Beams back at the Antiproton Decelerator

27 October 2014

Antiprotons returned to CERN’s Antiproton Decelerator (AD) on 5 August and experiments have been receiving beams since mid-September, following an intensive consolidation programme during the first long shutdown (LS1) of the accelerator complex. Work has involved some of the most vital parts of the decelerator, such as the target area, the ring magnets, the stochastic cooling system, vacuum system, control system and various aspects of the instrumentation.

The AD uses antiprotons produced by directing the 26 GeV/c proton beam extracted from the Proton Synchrotron (PS) onto an iridium target. In the AD target area, these antiprotons are produced, collimated and momentum-selected to prepare for their injection into the decelerator, where their energy is reduced to the level requested by the experiments.

Although the AD started operations for the antimatter programme in 2000, it reuses almost entirely the components and configuration of an older machine – the Antiproton Collector (AC) – built in 1986. When the AC was designed, the target area needed a high repetition rate of one proton pulse every 2.4 s. Now, the AD’s repetition rate is just 90 s, so components wear out more slowly. Nevertheless, at the beginning of LS1 a problem was found in the transmission line for the electric pulse that goes into the magnetic horn – the device invented by Nobel laureate Simon van der Meer that focusses the diverging antiproton beam. As well as this, after 20 years of operation, the magnetic horn itself had been severely damaged by electric arcs.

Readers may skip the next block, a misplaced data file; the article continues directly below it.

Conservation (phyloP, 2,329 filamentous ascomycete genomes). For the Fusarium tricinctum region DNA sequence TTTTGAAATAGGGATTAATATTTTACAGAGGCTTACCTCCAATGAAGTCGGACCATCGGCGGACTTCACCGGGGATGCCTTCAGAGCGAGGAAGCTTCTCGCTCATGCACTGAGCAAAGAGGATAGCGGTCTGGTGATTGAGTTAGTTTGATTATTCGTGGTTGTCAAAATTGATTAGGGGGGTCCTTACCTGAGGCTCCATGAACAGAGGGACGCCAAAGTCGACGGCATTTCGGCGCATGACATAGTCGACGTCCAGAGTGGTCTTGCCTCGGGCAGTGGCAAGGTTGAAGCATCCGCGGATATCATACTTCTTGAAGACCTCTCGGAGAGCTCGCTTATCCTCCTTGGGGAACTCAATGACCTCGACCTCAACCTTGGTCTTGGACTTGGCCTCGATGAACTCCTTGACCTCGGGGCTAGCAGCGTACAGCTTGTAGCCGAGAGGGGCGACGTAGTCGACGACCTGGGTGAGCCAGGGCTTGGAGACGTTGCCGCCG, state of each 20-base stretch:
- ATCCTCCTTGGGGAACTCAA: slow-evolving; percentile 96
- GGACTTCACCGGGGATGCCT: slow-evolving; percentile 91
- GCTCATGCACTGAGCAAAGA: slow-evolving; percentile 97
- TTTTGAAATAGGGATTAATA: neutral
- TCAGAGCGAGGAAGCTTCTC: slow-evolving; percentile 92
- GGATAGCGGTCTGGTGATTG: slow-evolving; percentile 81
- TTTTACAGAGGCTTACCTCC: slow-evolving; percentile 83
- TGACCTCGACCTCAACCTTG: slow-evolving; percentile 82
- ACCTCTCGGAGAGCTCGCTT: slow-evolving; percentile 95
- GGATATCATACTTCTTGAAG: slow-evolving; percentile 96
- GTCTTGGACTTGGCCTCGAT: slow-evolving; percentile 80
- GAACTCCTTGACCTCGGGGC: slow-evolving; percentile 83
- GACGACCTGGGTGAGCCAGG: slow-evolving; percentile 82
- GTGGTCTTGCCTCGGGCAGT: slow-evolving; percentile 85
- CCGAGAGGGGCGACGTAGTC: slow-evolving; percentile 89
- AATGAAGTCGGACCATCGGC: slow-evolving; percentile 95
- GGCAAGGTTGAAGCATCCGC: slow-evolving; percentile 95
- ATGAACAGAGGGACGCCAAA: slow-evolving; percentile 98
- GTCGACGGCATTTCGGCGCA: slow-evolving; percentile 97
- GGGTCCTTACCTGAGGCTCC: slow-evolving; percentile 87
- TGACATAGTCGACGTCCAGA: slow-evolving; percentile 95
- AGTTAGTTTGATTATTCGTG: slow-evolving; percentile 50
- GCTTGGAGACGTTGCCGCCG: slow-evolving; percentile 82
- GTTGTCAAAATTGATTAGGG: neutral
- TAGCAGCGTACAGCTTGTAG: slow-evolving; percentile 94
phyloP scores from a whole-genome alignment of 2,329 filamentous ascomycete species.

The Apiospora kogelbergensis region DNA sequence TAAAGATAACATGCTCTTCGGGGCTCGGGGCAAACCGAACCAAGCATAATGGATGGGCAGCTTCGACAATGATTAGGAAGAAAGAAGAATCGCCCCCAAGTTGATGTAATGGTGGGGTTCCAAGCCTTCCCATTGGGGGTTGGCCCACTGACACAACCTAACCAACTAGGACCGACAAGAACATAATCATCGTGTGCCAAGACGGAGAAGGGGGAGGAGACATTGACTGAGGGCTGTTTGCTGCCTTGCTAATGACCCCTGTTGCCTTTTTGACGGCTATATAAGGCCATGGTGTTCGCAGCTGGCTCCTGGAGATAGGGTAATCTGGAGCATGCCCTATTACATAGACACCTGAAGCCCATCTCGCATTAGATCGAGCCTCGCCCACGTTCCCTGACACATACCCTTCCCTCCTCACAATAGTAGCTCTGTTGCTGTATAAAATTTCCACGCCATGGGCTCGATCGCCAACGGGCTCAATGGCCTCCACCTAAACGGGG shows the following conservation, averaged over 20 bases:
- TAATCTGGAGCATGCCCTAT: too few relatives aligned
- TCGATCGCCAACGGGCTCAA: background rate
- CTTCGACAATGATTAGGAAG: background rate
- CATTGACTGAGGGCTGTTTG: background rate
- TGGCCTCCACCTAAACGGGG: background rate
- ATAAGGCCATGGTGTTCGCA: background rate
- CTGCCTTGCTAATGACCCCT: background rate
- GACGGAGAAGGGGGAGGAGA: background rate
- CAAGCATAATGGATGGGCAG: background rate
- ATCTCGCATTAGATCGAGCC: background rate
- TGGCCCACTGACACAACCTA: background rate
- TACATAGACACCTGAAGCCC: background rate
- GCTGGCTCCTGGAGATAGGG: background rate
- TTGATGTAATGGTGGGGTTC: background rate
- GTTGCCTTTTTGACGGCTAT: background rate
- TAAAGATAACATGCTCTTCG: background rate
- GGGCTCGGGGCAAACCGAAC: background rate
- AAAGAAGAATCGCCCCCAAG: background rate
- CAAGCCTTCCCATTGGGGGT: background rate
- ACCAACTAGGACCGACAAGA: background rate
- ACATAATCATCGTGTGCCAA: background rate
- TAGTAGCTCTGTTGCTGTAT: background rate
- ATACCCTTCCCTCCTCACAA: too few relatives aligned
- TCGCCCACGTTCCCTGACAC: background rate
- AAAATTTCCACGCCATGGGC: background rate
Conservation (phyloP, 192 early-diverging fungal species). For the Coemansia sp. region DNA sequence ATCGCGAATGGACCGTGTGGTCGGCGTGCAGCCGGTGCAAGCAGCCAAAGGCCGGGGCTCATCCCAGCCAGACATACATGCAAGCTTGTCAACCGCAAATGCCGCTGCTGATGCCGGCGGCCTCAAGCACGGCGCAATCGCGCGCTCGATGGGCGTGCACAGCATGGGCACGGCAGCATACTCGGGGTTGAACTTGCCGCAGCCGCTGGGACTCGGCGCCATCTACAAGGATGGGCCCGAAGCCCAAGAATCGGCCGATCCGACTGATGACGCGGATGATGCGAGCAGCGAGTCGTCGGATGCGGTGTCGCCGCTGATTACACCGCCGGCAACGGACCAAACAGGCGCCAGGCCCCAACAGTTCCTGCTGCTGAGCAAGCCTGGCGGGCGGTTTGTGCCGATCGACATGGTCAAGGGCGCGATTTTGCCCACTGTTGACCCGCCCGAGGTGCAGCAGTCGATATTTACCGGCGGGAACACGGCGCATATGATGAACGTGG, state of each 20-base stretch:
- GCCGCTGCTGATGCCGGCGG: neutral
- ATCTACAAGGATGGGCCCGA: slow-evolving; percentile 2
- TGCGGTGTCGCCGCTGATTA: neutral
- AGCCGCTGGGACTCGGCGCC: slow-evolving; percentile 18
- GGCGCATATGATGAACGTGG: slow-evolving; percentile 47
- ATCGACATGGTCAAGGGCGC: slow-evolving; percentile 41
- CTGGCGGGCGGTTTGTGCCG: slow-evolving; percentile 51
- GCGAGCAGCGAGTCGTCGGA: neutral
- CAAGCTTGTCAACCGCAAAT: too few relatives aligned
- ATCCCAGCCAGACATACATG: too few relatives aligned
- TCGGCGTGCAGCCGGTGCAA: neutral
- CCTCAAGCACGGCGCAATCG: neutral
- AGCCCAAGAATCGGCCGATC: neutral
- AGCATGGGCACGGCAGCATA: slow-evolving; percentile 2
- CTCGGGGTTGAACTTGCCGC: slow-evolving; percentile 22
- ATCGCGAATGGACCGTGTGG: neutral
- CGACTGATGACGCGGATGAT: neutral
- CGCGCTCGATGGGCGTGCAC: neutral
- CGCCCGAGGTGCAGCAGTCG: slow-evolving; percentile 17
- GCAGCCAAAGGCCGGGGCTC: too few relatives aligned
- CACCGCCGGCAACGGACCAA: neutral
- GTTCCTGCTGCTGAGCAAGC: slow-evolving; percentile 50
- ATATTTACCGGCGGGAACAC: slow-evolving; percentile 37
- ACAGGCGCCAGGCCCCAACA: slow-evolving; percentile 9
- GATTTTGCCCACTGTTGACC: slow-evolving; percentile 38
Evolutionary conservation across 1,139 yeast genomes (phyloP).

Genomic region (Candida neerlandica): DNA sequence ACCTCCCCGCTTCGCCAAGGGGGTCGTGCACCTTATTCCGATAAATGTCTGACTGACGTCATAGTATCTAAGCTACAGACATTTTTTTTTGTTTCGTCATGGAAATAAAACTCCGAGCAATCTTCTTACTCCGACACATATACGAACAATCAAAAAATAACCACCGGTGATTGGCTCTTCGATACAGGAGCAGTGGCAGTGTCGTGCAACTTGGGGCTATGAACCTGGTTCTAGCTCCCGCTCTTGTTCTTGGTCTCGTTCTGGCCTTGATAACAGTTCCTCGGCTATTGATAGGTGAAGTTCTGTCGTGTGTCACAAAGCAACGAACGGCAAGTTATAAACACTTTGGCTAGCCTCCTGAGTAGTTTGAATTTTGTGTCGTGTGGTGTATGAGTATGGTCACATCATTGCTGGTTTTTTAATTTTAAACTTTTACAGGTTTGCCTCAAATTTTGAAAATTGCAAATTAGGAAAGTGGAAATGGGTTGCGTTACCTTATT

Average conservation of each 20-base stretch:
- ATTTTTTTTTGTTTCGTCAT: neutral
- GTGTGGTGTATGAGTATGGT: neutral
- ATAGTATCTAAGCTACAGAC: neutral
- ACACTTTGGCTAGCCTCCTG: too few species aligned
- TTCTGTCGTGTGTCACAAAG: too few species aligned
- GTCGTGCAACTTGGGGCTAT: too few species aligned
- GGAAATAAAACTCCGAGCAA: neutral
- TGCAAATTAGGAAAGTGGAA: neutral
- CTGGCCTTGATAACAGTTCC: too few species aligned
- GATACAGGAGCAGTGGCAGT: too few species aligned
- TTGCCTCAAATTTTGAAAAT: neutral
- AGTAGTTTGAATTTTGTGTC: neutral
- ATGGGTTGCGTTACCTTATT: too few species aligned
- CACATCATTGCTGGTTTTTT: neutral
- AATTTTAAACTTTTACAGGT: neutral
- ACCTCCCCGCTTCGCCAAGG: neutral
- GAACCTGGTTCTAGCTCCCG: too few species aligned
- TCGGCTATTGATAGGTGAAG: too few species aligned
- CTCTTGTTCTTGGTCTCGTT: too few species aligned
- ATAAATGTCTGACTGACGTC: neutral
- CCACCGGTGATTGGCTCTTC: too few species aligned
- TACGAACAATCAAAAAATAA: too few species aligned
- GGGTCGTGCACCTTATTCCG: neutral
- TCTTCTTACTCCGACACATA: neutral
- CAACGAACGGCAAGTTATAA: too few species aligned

The LS1 programme, involving teams of specialists from CERN’s technology, engineering and beam departments, replaced the transmission line and magnetic horn. The horn assembly is composed of three main parts: the horn itself, which consists of two concentric aluminium conductors, a 6-m-long aluminium strip line that carries the current from the generators to the horn, and a movable clamping system that ensures the electrical continuity between the horn and the stripline. Given the critical situation, the teams decided to replace all three components. They had only six months to re-assemble and test spares more than 20 years old, and to construct additional pieces. The consolidated system was assembled and tested on the surface before being installed underground in the target area.

While repairing the damaged components, the teams also examined the 20-tonne dipole magnets. One magnet was removed from the ring and opened up for the first time in 30 years. The coils were in good condition, but the shimming that holds the coils had been completely transformed into dust and needed repair.

The consolidation work on the AD was completed at the end of July, and the first beam was sent to the target on 5 August. Debugging, adjustments and fine tuning were then carried out to deliver antiproton beams to the experiments in mid-September. The work also included the installation of a brand-new beam line for the new Baryon Antibaryon Symmetry Experiment (BASE) experiment, which aims to take ultra-high-precision measurements of the antiproton magnetic moment. The programme has been prompted by the start of the Extra Low ENergy Antiproton ring (ELENA) project. Planned to be operational in 2017, ELENA will allow further deceleration, together with beam cooling of the antiprotons, resulting in an increased number of particles trapped downstream in the experiments.

Elsewhere at CERN, 12 September saw the Super Proton Synchrotron accelerate its first proton beam after LS1. At the LHC, work continues towards the restart. Of the eight sectors, sector 6-7 is the first to have been cooled down to its nominal temperature of 1.9 K. The first powering tests began there on 15 September. Five other sectors were in the process of being cooled during September, with the seventh on track to begin its cool down in early October. All sectors are first cooled to 20 K for the copper-stabilizer continuity measurement tests, which allow the performance of the circuits to be checked when they are not superconducting. The finish line is in sight for the LHC’s restart in spring 2015.

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